The very broad hindwings represent an important adaptation for gliding, … Source Credit: Paulson, Dennis (2011-12-19). Dragonflies and Damselflies of the East (Princeton Field Guides) (Kindle Locations 11276-11277). Princeton University Press. Kindle Edition.

The following gallery of photographs shows a Spot-winged Glider dragonfly (Pantala hymenaea) spotted along the Hike-Bike Trail at Huntley Meadows Park. This individual is a female.

A Spot-winged Glider dragonfly (Pantala hymenaea) spotted along the Hike-Bike Trail at Huntley Meadows Park, Fairfax County, Virginia USA.

15 JUL 2016 | Huntley Meadows Park | Spot-winged Glider (female)

A Spot-winged Glider dragonfly (Pantala hymenaea) spotted along the Hike-Bike Trail at Huntley Meadows Park, Fairfax County, Virginia USA.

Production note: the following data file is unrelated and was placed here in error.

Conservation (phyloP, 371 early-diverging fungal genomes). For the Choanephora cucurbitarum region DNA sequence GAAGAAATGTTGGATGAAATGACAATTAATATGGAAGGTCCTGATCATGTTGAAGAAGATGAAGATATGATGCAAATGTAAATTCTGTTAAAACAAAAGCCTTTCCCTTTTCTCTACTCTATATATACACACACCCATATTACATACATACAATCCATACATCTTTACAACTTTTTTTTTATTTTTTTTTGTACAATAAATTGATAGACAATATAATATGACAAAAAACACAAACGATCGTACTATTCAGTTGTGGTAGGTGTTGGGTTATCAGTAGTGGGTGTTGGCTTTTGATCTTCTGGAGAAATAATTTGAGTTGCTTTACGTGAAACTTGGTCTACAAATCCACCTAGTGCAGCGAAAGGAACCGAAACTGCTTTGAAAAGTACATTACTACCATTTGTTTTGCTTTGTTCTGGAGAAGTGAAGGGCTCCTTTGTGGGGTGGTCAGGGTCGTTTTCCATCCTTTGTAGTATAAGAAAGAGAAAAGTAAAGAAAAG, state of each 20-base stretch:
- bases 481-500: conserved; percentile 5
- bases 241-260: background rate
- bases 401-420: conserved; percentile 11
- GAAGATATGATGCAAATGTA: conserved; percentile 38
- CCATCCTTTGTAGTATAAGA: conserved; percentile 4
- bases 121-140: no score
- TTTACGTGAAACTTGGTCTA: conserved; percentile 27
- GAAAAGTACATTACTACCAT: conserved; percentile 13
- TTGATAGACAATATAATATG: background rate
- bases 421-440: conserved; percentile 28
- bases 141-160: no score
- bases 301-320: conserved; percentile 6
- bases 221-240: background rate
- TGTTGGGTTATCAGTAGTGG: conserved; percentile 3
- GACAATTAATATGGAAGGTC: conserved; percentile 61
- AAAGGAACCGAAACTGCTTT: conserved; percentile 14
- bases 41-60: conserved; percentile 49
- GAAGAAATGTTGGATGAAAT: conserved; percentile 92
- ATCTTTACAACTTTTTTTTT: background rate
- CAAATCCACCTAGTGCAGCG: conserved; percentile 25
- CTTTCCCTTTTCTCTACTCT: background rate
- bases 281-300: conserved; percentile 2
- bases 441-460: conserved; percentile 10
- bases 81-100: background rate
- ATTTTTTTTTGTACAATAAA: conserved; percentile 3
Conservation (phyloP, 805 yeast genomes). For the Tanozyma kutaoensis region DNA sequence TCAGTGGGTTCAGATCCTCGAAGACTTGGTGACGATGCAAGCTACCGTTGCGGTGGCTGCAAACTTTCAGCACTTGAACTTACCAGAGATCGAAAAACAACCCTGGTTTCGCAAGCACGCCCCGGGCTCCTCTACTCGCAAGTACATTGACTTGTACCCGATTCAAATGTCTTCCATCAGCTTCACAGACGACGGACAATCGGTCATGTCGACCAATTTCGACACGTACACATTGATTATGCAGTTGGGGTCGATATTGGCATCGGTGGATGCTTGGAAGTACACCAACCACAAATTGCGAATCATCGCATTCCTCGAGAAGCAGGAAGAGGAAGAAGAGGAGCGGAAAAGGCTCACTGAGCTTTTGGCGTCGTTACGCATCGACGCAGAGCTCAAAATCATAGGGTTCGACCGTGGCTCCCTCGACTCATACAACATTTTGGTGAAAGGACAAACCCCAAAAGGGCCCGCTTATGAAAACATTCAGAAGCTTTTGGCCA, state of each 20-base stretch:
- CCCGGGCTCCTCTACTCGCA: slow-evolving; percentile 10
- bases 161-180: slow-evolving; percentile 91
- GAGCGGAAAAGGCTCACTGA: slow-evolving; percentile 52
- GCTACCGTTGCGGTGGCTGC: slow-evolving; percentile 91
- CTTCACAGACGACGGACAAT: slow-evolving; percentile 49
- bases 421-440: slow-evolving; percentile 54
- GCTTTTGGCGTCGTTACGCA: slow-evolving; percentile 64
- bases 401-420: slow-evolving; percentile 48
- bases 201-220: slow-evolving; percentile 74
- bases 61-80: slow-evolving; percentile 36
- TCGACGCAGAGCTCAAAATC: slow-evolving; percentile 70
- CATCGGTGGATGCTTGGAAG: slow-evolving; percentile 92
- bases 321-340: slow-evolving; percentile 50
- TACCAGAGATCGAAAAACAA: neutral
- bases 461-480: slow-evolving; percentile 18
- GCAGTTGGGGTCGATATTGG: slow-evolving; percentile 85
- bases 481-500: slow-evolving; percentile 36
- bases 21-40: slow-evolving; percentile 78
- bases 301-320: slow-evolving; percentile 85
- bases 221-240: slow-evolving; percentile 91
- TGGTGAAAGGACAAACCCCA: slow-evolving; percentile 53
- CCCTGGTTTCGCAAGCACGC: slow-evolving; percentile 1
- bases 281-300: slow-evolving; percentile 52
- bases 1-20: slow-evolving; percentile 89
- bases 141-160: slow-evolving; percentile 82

15 JUL 2016 | Huntley Meadows Park | Spot-winged Glider (female)

A Spot-winged Glider dragonfly (Pantala hymenaea) spotted along the Hike-Bike Trail at Huntley Meadows Park, Fairfax County, Virginia USA.

15 JUL 2016 | Huntley Meadows Park | Spot-winged Glider (female)

Related Resources: Digital Dragonflies, presenting high-resolution digital scans of living dragonflies.

  • Genus Pantala | Pantala hymenaea | Spot-winged Glider | male | top view
  • Genus Pantala | Pantala hymenaea | Spot-winged Glider | male | side view
  • Genus Pantala | Pantala hymenaea | Spot-winged Glider | female | top view
  • Genus Pantala | Pantala hymenaea | Spot-winged Glider | female | side view

See interactive three-dimensional (3-D) virtual imagery of the five migratory dragonflies, including Spot-winged Glider, provided by the Migratory Dragonfly Partnership.

Copyright © 2016 Walter Sanford. All rights reserved.

Wandering Glider dragonfly (male)

September 25, 2014

The following photographs show a Wandering Glider dragonfly (Pantala flavescens) spotted near the end of the boardwalk at Huntley Meadows Park on 23 September 2014. This individual is a male, based upon the following description.